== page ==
John Mason Neale and the Quest for Sobornost

John Mason Neale and the Quest for Sobornost

John Mason Neale and the Quest for Sobornost

John Mason Neale and the Quest for Sobornost

Synopsis

John Mason Neale (1818-1866), the famous Victorian divine, hymnologist, novelist, historian, and author of the carol "Good King Wenceslas," was also noted for his interest in ecumenism. This book traces Neale's interest in the Orthodox church, as expressed through his historical writings, translations of Greek hymns, and novels set in the Christian East. The work is based on a wide variety of manuscript and published sources for the subject, and demonstrates how this leading light in Anglo-Catholic revival acted as an exemplary interpreter of Byzantium and Eastern Orthodoxy to the Victorian England of his day. Neale's life and work provide a shining example of how two very different cultures and traditions can approach each other, with fruitful results for both.

Excerpt

In addition to the religious and theological factors which led Neale to investigate the Eastern Church, there were also secular, cultural, and historical motivations at work; these factors may be grouped under the general heading of 'orientalism'.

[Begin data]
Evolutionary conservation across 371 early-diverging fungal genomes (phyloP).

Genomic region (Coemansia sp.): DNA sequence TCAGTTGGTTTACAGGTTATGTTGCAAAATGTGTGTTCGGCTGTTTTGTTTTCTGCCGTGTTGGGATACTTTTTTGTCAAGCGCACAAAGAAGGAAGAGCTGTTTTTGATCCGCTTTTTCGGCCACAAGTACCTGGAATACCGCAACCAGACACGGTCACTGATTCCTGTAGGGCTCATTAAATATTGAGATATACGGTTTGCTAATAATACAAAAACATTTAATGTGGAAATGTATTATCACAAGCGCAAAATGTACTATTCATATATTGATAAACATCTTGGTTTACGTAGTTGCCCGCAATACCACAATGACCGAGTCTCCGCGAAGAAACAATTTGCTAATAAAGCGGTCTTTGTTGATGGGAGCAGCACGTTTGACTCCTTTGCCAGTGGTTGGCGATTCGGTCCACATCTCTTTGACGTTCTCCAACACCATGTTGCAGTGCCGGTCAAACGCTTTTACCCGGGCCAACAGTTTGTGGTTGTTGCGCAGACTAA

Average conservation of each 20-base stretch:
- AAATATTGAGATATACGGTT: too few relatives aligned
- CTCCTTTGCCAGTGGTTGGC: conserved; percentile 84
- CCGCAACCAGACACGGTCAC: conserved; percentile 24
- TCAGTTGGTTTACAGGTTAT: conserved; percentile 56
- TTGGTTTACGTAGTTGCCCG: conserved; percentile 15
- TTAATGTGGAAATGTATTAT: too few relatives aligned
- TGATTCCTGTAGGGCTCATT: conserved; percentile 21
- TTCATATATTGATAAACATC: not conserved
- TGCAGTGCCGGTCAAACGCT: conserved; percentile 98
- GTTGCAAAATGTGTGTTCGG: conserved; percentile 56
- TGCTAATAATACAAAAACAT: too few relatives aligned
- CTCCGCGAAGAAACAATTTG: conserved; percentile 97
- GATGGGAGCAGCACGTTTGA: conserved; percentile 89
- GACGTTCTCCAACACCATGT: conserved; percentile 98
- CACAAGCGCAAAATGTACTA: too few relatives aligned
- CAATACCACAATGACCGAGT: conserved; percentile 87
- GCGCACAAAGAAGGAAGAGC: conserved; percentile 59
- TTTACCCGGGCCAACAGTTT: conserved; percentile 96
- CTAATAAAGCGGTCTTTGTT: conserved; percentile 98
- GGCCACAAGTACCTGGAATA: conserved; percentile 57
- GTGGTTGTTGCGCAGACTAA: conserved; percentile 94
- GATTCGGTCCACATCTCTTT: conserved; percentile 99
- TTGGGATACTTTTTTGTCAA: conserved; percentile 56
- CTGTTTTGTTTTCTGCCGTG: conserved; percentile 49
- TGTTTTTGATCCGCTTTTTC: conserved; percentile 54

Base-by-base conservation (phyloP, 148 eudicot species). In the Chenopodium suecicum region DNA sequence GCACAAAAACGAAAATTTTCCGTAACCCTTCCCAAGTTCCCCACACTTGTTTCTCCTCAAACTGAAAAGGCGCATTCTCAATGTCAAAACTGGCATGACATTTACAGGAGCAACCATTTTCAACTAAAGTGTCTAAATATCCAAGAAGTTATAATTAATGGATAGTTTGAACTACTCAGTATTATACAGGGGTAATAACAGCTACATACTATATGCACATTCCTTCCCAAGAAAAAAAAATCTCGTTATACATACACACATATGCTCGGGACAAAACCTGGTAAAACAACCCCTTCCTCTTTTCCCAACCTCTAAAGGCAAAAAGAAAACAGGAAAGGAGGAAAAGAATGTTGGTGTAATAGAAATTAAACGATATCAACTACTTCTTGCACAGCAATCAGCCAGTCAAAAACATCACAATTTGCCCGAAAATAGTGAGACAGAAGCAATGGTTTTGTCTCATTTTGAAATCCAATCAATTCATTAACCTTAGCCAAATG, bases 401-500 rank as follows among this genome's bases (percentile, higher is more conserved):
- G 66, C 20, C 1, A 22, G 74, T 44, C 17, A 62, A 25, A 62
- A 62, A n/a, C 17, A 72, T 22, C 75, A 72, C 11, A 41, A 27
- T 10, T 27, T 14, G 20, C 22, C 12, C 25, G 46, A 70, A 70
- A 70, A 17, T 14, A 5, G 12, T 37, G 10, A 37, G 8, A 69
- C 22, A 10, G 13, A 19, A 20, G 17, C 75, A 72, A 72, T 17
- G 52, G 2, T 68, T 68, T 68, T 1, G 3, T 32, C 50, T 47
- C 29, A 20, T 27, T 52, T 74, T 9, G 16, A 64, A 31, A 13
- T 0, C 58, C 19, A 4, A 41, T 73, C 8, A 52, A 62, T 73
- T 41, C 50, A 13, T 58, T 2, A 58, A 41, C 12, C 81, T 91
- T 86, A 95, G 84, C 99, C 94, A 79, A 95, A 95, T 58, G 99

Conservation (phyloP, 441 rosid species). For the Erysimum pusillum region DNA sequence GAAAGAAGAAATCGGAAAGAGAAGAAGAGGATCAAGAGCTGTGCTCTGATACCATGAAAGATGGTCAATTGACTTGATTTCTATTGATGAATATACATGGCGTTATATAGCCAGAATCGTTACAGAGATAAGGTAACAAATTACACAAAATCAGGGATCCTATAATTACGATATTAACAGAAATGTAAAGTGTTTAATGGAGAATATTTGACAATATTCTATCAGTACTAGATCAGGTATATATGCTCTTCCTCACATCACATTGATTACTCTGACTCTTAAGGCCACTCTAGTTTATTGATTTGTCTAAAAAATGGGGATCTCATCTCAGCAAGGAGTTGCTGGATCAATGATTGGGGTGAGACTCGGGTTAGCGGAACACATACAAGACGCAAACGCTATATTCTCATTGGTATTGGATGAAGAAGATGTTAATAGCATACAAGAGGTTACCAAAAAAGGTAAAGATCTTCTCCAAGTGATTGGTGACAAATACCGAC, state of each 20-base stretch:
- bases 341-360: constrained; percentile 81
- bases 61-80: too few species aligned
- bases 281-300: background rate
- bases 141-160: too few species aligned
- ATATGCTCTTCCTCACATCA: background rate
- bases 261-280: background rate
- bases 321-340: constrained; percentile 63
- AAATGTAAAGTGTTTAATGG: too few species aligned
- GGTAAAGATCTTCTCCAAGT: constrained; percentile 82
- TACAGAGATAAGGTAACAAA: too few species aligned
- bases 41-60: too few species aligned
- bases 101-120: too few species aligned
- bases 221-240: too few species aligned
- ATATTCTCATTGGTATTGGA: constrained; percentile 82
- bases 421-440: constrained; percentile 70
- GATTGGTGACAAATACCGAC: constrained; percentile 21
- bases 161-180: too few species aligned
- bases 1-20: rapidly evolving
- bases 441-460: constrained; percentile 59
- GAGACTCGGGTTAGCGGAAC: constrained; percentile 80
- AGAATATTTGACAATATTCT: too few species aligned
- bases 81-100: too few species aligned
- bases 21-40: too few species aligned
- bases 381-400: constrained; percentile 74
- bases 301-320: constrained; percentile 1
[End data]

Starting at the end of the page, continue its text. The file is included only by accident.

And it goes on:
Neale had specific ideas on how the subject of the Orthodox Church should be approached. He believed that those Anglicans who had previously written about the Christian East, including Paul Ricaut (The Present State of the Greek and Armenian Churches, 1679) and John Covel (Some Account of the Present Greek Church, 1722), were biased in their attitudes. Some had not mastered the languages in which the source materials were written--a fundamental weakness, Neale thought. Others considered the Orthodox Church to be in error, and therefore inferior to their own; they claimed that the Orthodox were in need of instruction in Western practices in order to redeem themselves. This latter view seems to have been based on the idea that the steadfastness of Eastern tradition was synonymous with stagnation, and was presented in the earlier studies in the guise of a comparison between 'undesirable' Orthodox practices and the more attractive, 'acceptable' ways of the Western Church. in order to avoid being accused of doing likewise, Neale established the following general principle for himself in writing about the Orthodox Church: 'The historian should write, not as a member of the Roman, nor as a member of the English Church; but, as far as may be, with Oriental views, feelings and even, perhaps, prepossessions' (alx i, p. xvi). Thus Neale assayed for himself an Eastern frame of mind, which he believed would enable him to write about Orthodoxy freely, and avoid the shortcomings which he noted in his predecessors.

In spite of Neale's wish to do better than these earlier writers . . .

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